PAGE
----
This course offers an introduction to this fascinating subject. After a quick treatment of historic cryptographic schemes, we will set out the formal definitions to be able to investigate perfectly-secret and computationally-secure encryption, pseudorandomness, hash functions, and message authentication codes and block ciphers. While these primitives are referred to as symmetric-key primitives (because the involved parties use the same keys), another important class are public-key (or asymmetric) primitives which allow for public-key encryption and digital signatures. The most well-known example is the widely-used RSA system.
If time allows, we will cover more advanced cryptographic notions such as secret sharing, bit commitment, zero-knowledge and multi-party computation.
Over the last years, cryptography has been transformed from an ad-hoc collection of mysterious tricks into a rigorous science based on firm mathematical grounds. Our treatment will therefore be rather formal and precise in the mathematical definitions. In particular, this is NOT a course in computer security. You will not learn how to break or hack systems. We will not teach you "how to secure your system"; cryptography is only one aspect of security.
There will be material and research articles to read which are not in the book. Here is a useful list of other text books and references by Jon Katz.
There will be homework exercises every week, handed out after the Tuesday lecture, to be handed in one week later before the start of the next lecture session. The answers should be in English. If you can, please send your solutions to Joachim (firstname.lastname@example.org) (LaTeX-generated PDFs preferred, but readable scans of handwritten solutions are fine). Cooperation is allowed, but everyone has to hand in their own solution set in their own words.
Instead of a final exam, students are required to study a research paper about a topic not covered in class and give a 30-minute presentation (20 minutes talk, 10 minutes questions) to the class in the week of 5 December. A list of possible topics is now online. For help in understanding the paper and preparing the presentation, students will have individual meetings with Joachim or Christian.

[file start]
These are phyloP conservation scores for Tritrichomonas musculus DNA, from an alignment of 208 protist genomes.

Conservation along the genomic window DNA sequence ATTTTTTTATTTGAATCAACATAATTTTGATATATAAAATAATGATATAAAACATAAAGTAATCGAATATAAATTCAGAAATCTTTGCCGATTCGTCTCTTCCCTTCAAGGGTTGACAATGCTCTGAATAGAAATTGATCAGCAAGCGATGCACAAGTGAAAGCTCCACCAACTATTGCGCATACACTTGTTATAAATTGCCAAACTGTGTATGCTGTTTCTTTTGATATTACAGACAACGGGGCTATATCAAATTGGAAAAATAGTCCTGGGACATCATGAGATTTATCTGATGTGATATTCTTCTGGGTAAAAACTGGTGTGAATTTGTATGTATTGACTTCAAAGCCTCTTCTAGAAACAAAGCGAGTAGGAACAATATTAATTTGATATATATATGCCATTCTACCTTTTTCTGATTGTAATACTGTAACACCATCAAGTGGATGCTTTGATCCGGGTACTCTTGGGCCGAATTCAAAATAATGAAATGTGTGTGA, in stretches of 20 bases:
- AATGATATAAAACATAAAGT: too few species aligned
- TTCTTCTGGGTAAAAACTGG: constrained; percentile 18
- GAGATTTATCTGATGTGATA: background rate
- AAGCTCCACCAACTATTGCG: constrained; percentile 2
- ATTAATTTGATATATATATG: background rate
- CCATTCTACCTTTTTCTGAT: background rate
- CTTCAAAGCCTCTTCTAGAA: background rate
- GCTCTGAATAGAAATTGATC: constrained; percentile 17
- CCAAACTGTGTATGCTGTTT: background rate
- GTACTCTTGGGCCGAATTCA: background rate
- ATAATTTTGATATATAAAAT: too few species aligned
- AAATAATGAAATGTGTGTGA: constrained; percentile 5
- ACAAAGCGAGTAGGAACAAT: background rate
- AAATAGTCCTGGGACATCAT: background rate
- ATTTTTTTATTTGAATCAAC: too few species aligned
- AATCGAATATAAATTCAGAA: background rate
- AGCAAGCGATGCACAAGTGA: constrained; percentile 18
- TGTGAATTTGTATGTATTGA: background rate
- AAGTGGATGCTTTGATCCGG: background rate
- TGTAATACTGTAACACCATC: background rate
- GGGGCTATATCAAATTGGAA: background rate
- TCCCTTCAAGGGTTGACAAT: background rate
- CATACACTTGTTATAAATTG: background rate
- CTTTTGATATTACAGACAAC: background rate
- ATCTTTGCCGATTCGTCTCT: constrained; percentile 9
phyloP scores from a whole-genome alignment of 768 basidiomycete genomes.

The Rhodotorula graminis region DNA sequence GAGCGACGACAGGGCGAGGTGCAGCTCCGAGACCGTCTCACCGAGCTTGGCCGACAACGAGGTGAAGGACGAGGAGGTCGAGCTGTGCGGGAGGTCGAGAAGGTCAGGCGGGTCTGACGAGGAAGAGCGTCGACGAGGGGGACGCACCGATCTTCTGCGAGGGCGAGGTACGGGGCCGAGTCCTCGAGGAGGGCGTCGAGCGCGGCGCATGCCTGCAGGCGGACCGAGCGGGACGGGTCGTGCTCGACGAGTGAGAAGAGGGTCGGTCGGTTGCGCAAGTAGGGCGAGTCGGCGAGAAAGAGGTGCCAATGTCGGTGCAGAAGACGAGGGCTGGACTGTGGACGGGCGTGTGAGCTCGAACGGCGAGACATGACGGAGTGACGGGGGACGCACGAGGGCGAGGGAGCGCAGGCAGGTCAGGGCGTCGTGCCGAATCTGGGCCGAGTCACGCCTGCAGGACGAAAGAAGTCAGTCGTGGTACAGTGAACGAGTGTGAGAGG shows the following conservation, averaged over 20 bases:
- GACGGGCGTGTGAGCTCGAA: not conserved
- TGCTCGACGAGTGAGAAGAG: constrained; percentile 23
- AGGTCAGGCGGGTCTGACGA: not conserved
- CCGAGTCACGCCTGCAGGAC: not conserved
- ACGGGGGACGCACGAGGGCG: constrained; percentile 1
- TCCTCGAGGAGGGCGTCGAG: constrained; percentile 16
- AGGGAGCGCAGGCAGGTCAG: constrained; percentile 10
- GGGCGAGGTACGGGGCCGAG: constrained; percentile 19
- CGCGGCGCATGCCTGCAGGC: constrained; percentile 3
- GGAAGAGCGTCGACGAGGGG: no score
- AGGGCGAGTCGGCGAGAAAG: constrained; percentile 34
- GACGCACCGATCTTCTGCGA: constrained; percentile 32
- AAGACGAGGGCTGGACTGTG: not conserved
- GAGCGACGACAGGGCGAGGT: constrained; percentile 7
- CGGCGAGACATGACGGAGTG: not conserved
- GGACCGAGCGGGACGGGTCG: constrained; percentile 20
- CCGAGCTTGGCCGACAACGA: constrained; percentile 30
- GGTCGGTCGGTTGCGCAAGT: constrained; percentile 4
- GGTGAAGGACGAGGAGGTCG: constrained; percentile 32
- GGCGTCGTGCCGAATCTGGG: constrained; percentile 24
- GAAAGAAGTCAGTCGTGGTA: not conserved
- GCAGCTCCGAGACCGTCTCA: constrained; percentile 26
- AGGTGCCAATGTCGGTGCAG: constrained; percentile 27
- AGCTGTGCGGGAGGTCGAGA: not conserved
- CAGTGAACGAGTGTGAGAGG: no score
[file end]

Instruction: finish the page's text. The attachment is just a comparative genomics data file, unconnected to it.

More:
The final grade for the course consists by 2/3 of the average homework grade (ignoring the worst 2 grades) and 1/3 of the grade given for the final presentation.
Questions about the material are always welcome, and should be sent to Joachim.
Overview of the course, historical crypto systems
Chapter 1 of [KL] (available online).
Perfectly-Secure Encryption, Shannon's theorem
Chapter 2 of [KL]
Computationally Secure Private-Key Encryption and Pseudorandomness
Chapters 3.1-3.4 of [KL]
Pseudorandom Functions and Chosen-Plaintext Security
rest of Chapter 3 of [KL]
Message Authentication Codes, CBC-MAC and CCA encryption
Chapters 4.1-4.5 and 4.9 of [KL]
Collision-Resistant Hash Functions, Merkle-Damgaard construction, Application to MACs
rest of Chapter 4 of [KL]
Practical Block Ciphers: DES and AES
Chapter 5 of [KL]
midterm break: time to relax and enjoy reading
New Directions in Cryptography by Whitfield Diffie and Martin Hellman, 1976.
Private-Key Management and the Public-Key Revolution
Chapter 9 of [KL]
Algorithmic Number Theory
Chapters 7 and 8 of [KL]
Chapter 10 in [KL] (except of Section 10.5, El Gamal)
Homomorphic Public-Key Encryption: El Gamal and Paillier Encryption
Sections 10.5 and 11.3 in [KL]
Digital Signature Schemes: Definitions, RSA Full-Domain Hash,
Sections 12.1-12.3, 13.3, 12.8 in [KL]
|Tuesday, 6 Dec||Student presentations (topics & schedule)|
|Thursday, 8 Dec||Student presentations (topics & schedule). We begin at 10:30!|
|13 Dec||No class, no exercises this week. Please hand in the homework by e-mail.|
|end of semester|